Communication in the early days of dating
February 3, 2013 8:49 AM   Subscribe

What are your tips to keeping the lines of communication open in the first few weeks of dating someone new?

The hardest part of dating for me is keeping the lines of communication open when we're just starting to get to know each other. In the past, I've lived in small communities where I saw my boyfriends several times a week regardless if we made plans together or not; we had the same friends and general interests. But now I'm living in a large city and have been dating men I've met on OKCupid, and I don't know how to keep in touch with someone I wouldn't organically meet. I struggle with what to say to someone, either by email or text, other than making plans for the next date. I prefer to talk to people face-to-face in general, and I think I've gotten stuck on this method of communication.

Meeting guys outside of OKC in this city hasn't been working, partially because most guys I like when I first meet them are in relationships, and partially because I'm not good at flirting/reading when someone is flirting with me. OKC means I can meet single guys and know we're both looking for a relationship. Before OKC, I hadn't gone on a date in over a year, and the male friends I made weren't interested in dating me.

My question is, in the first few weeks of dating, what kinds of emails, texts, etc are typical, and how often do people contact each other? I don't think I'm comfortable sending 'how's your day going?' or 'thinking of you :)' texts when we've been seeing each other for less than a month. Because I don't feel like I know what I'm doing, I'm starting to overthink even basic 'so, coffee this week?' texts. I could use some perspective on this.
posted by toerinishuman to Human Relations (6 answers total) 13 users marked this as a favorite
 
I don't think I'm comfortable sending 'how's your day going?' or 'thinking of you :)' texts when we've been seeing each other for less than a month.

A lot of this generational and cultural. Some people just live on their phones and ims and facebook. A high proportion of OK Cupid users are likely to be these people. I would just text/im to keep in touch.
posted by empath at 8:55 AM on February 3, 2013


You're fine. You're very very fine. Keep doing what you're comfortable with.

It's perfectly fine to reserve texting for arranging plans and not use it for light chatting.

(I'm dealing with creating & maintaining boundary of "don't text me with idle chatter/small talk" right now. I'm a busy person so text/IM conversations with no point annoy me.)

I was just telling someone earlier this weekend that I wish I could follow/be followed on twitter really early on to have a relaxed background "connection" in "public" and chat about a specific topic if we're in the same brainspace at the same time, but beyond that it's a peripheral awareness of their existence. But I'm more into twitter than most people.

Arrange plans, and leave it at that. No sweat. If you want to say "thought of you because I saw X", that's fine, too, but there's no reason to overthink this or overstep your personal preferences.
posted by itesser at 9:15 AM on February 3, 2013 [2 favorites]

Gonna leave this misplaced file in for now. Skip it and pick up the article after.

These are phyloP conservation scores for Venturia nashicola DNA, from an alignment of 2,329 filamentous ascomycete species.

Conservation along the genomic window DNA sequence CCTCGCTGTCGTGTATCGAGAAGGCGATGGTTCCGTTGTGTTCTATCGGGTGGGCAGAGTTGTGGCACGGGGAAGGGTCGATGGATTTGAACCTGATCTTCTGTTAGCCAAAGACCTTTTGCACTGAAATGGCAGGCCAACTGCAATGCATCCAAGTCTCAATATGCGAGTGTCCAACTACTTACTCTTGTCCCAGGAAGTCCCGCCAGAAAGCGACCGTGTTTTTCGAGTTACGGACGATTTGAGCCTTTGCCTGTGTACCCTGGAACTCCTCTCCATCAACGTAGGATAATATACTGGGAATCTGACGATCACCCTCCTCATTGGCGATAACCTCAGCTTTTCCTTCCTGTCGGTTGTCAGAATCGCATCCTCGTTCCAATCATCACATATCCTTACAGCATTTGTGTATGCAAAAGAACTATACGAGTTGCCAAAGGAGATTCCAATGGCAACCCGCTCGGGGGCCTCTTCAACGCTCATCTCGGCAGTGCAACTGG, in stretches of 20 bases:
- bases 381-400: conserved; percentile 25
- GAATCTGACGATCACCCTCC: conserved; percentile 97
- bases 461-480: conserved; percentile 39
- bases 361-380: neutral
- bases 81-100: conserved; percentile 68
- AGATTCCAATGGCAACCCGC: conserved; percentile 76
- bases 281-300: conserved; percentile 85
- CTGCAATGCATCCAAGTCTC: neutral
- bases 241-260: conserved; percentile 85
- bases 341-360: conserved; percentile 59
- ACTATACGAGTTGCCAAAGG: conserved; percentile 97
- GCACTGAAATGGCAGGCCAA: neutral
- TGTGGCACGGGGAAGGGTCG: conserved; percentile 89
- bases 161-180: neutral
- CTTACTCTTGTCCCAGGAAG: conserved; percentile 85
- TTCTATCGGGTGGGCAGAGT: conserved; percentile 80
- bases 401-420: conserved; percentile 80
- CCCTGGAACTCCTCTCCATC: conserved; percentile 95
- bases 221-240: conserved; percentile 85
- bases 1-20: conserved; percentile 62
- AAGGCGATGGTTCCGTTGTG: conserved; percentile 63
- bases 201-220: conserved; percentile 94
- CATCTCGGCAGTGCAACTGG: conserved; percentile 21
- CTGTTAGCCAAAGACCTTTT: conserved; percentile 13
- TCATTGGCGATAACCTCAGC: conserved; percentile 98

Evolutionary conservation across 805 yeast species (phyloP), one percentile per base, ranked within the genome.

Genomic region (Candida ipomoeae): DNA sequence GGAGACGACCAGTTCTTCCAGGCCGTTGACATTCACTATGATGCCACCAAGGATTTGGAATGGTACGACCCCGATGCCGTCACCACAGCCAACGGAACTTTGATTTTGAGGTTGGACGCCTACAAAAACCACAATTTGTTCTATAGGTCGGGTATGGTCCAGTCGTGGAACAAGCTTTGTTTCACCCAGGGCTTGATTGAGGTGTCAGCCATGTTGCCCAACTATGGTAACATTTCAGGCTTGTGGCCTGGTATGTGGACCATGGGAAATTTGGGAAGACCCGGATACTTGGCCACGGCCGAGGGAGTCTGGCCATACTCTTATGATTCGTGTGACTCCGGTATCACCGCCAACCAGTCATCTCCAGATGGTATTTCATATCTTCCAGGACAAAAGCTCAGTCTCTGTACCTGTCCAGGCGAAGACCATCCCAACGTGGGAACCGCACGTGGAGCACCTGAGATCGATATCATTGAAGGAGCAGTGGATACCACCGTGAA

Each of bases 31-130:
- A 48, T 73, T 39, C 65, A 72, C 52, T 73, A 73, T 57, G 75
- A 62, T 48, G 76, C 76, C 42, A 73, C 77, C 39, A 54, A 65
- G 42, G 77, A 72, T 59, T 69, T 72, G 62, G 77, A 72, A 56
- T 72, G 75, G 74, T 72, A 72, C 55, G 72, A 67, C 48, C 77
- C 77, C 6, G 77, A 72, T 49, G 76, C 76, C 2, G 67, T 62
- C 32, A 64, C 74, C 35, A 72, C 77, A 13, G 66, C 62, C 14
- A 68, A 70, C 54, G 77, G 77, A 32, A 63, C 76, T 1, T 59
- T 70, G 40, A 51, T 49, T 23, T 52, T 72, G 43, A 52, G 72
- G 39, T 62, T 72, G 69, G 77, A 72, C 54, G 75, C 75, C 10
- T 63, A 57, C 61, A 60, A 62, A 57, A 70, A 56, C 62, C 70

Because of cultural norms, if you're a woman you can pretty much leave it up to the guy to initiate most early communication and that includes arranging dates. It's annoying in a lot of ways but one plus is you don't have to obsess over whether or not you should be contacting him. Once the relationship is more established you can relax and split initiating more 50-50. I do think it's important to *occasionally* initiate even in early dating stages so he doesn't think you're not into him, but f you find yourself frequently prodding him for a response, he's probably not that interested. Sorry to be cliche but I've generally found it to be true.
posted by timsneezed at 11:01 AM on February 3, 2013 [5 favorites]


i think u might be struggling to 'show ur personality' in the dating world. itesser wants to send a message that he/she doesn't like idle chatter. i, on the other hand, like chit chatting. for me it helps to develop a rapport & so i'm comfortable when we do meet in say, a week or so.

if you're not comfortable with 'hey what r u up to?' or 'how was ur day' or 'tgif!!' then ur like itesser. but if ur trying to fan the flames a bit, then practice chit chatting based on what u do know of ur dates and see how it goes. start with what ur comfortable with and go from there.
posted by PeaPod at 11:08 AM on February 3, 2013


Generational.
posted by jitterbug perfume at 11:20 AM on February 3, 2013


While there's no doubt a generational component to this at some level, I'm not sure it's all that useful to just chalk it up to that here - there are, of course, LOTS of people who don't conform to their generation's "typical" texting expectations. If I hadn't gently pushed back, for instance, a friend of mine in her 50s would be sending me more texts every day than all of my other friends combined.

What might be more useful than going into this assuming that your potential partners all like X amount of communication is to - well - communicate about this. Some variation on "Hey, I'm more of a face-to-face person and generally only text to make plans, what do you think?" could let them know that a lack of texting doesn't equal lack of interest, and can open the floor for negotiation (if you're okay with doing so). The benefit of this is that the two of you then won't have to agonize over what each other's texting preference is tacitly saying about the relationship; just look through the AskMe archives to read examples of how that sometimes plays out.
posted by DingoMutt at 11:50 AM on February 3, 2013 [2 favorites]


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